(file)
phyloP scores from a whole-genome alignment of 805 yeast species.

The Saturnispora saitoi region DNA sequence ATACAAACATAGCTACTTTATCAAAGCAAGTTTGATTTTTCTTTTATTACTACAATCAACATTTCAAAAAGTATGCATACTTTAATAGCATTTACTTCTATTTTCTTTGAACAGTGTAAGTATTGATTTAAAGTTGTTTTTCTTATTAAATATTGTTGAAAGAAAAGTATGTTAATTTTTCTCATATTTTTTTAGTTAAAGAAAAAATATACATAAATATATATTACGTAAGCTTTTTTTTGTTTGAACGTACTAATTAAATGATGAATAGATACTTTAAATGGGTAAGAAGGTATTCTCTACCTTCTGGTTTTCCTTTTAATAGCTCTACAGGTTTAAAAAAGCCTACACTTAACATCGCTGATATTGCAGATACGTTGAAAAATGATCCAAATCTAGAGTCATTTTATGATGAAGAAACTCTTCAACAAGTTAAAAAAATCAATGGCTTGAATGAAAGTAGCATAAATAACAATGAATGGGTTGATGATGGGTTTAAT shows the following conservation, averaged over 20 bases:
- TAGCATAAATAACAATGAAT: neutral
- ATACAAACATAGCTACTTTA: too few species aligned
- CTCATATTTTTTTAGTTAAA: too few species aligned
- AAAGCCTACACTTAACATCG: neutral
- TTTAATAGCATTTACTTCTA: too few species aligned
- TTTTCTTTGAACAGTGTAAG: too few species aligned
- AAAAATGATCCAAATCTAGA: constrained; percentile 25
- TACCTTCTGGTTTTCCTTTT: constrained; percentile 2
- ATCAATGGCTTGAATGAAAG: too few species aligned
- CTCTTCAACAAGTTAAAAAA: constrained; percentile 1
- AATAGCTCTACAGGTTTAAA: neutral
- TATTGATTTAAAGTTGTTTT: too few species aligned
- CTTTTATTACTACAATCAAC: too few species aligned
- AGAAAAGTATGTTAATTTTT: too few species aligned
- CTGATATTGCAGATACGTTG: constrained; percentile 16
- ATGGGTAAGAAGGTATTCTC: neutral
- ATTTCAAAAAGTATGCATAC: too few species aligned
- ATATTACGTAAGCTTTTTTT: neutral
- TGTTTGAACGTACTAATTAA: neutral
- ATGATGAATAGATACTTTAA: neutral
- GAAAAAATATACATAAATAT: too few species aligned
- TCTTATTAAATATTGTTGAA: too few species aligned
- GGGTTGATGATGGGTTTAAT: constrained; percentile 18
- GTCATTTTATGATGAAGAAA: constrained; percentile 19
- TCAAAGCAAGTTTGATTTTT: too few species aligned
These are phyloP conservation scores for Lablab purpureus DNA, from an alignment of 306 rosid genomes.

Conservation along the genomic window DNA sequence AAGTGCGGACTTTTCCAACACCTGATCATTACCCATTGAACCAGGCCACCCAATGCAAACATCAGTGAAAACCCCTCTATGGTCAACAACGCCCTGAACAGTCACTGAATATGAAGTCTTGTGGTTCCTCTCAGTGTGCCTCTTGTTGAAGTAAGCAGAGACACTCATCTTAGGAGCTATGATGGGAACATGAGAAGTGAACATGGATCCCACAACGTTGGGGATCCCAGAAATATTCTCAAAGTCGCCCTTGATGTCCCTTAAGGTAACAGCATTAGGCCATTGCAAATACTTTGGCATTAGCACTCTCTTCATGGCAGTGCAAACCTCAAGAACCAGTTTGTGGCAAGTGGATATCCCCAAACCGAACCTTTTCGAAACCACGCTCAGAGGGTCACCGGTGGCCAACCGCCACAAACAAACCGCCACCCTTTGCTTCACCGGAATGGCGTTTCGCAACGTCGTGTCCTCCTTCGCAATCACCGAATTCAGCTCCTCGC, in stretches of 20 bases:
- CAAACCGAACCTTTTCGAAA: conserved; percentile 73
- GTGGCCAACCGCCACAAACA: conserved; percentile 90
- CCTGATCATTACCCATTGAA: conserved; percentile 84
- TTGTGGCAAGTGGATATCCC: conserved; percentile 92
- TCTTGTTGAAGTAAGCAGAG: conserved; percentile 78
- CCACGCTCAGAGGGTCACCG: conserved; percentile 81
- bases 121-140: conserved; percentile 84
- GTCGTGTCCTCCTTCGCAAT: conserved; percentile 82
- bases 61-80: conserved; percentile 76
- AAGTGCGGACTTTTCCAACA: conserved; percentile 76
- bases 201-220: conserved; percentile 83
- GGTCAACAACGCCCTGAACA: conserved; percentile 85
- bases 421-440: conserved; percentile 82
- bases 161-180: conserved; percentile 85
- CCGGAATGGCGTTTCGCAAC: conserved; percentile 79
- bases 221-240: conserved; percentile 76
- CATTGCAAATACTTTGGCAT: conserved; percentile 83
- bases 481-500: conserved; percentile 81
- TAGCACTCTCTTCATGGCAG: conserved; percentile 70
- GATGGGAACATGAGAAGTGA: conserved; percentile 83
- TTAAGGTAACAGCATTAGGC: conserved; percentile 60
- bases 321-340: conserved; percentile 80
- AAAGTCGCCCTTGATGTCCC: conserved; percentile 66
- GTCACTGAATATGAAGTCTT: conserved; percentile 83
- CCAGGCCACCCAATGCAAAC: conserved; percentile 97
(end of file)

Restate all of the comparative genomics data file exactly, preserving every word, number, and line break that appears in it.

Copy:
phyloP scores from a whole-genome alignment of 805 yeast species.

The Saturnispora saitoi region DNA sequence ATACAAACATAGCTACTTTATCAAAGCAAGTTTGATTTTTCTTTTATTACTACAATCAACATTTCAAAAAGTATGCATACTTTAATAGCATTTACTTCTATTTTCTTTGAACAGTGTAAGTATTGATTTAAAGTTGTTTTTCTTATTAAATATTGTTGAAAGAAAAGTATGTTAATTTTTCTCATATTTTTTTAGTTAAAGAAAAAATATACATAAATATATATTACGTAAGCTTTTTTTTGTTTGAACGTACTAATTAAATGATGAATAGATACTTTAAATGGGTAAGAAGGTATTCTCTACCTTCTGGTTTTCCTTTTAATAGCTCTACAGGTTTAAAAAAGCCTACACTTAACATCGCTGATATTGCAGATACGTTGAAAAATGATCCAAATCTAGAGTCATTTTATGATGAAGAAACTCTTCAACAAGTTAAAAAAATCAATGGCTTGAATGAAAGTAGCATAAATAACAATGAATGGGTTGATGATGGGTTTAAT shows the following conservation, averaged over 20 bases:
- TAGCATAAATAACAATGAAT: neutral
- ATACAAACATAGCTACTTTA: too few species aligned
- CTCATATTTTTTTAGTTAAA: too few species aligned
- AAAGCCTACACTTAACATCG: neutral
- TTTAATAGCATTTACTTCTA: too few species aligned
- TTTTCTTTGAACAGTGTAAG: too few species aligned
- AAAAATGATCCAAATCTAGA: constrained; percentile 25
- TACCTTCTGGTTTTCCTTTT: constrained; percentile 2
- ATCAATGGCTTGAATGAAAG: too few species aligned
- CTCTTCAACAAGTTAAAAAA: constrained; percentile 1
- AATAGCTCTACAGGTTTAAA: neutral
- TATTGATTTAAAGTTGTTTT: too few species aligned
- CTTTTATTACTACAATCAAC: too few species aligned
- AGAAAAGTATGTTAATTTTT: too few species aligned
- CTGATATTGCAGATACGTTG: constrained; percentile 16
- ATGGGTAAGAAGGTATTCTC: neutral
- ATTTCAAAAAGTATGCATAC: too few species aligned
- ATATTACGTAAGCTTTTTTT: neutral
- TGTTTGAACGTACTAATTAA: neutral
- ATGATGAATAGATACTTTAA: neutral
- GAAAAAATATACATAAATAT: too few species aligned
- TCTTATTAAATATTGTTGAA: too few species aligned
- GGGTTGATGATGGGTTTAAT: constrained; percentile 18
- GTCATTTTATGATGAAGAAA: constrained; percentile 19
- TCAAAGCAAGTTTGATTTTT: too few species aligned
These are phyloP conservation scores for Lablab purpureus DNA, from an alignment of 306 rosid genomes.

Conservation along the genomic window DNA sequence AAGTGCGGACTTTTCCAACACCTGATCATTACCCATTGAACCAGGCCACCCAATGCAAACATCAGTGAAAACCCCTCTATGGTCAACAACGCCCTGAACAGTCACTGAATATGAAGTCTTGTGGTTCCTCTCAGTGTGCCTCTTGTTGAAGTAAGCAGAGACACTCATCTTAGGAGCTATGATGGGAACATGAGAAGTGAACATGGATCCCACAACGTTGGGGATCCCAGAAATATTCTCAAAGTCGCCCTTGATGTCCCTTAAGGTAACAGCATTAGGCCATTGCAAATACTTTGGCATTAGCACTCTCTTCATGGCAGTGCAAACCTCAAGAACCAGTTTGTGGCAAGTGGATATCCCCAAACCGAACCTTTTCGAAACCACGCTCAGAGGGTCACCGGTGGCCAACCGCCACAAACAAACCGCCACCCTTTGCTTCACCGGAATGGCGTTTCGCAACGTCGTGTCCTCCTTCGCAATCACCGAATTCAGCTCCTCGC, in stretches of 20 bases:
- CAAACCGAACCTTTTCGAAA: conserved; percentile 73
- GTGGCCAACCGCCACAAACA: conserved; percentile 90
- CCTGATCATTACCCATTGAA: conserved; percentile 84
- TTGTGGCAAGTGGATATCCC: conserved; percentile 92
- TCTTGTTGAAGTAAGCAGAG: conserved; percentile 78
- CCACGCTCAGAGGGTCACCG: conserved; percentile 81
- bases 121-140: conserved; percentile 84
- GTCGTGTCCTCCTTCGCAAT: conserved; percentile 82
- bases 61-80: conserved; percentile 76
- AAGTGCGGACTTTTCCAACA: conserved; percentile 76
- bases 201-220: conserved; percentile 83
- GGTCAACAACGCCCTGAACA: conserved; percentile 85
- bases 421-440: conserved; percentile 82
- bases 161-180: conserved; percentile 85
- CCGGAATGGCGTTTCGCAAC: conserved; percentile 79
- bases 221-240: conserved; percentile 76
- CATTGCAAATACTTTGGCAT: conserved; percentile 83
- bases 481-500: conserved; percentile 81
- TAGCACTCTCTTCATGGCAG: conserved; percentile 70
- GATGGGAACATGAGAAGTGA: conserved; percentile 83
- TTAAGGTAACAGCATTAGGC: conserved; percentile 60
- bases 321-340: conserved; percentile 80
- AAAGTCGCCCTTGATGTCCC: conserved; percentile 66
- GTCACTGAATATGAAGTCTT: conserved; percentile 83
- CCAGGCCACCCAATGCAAAC: conserved; percentile 97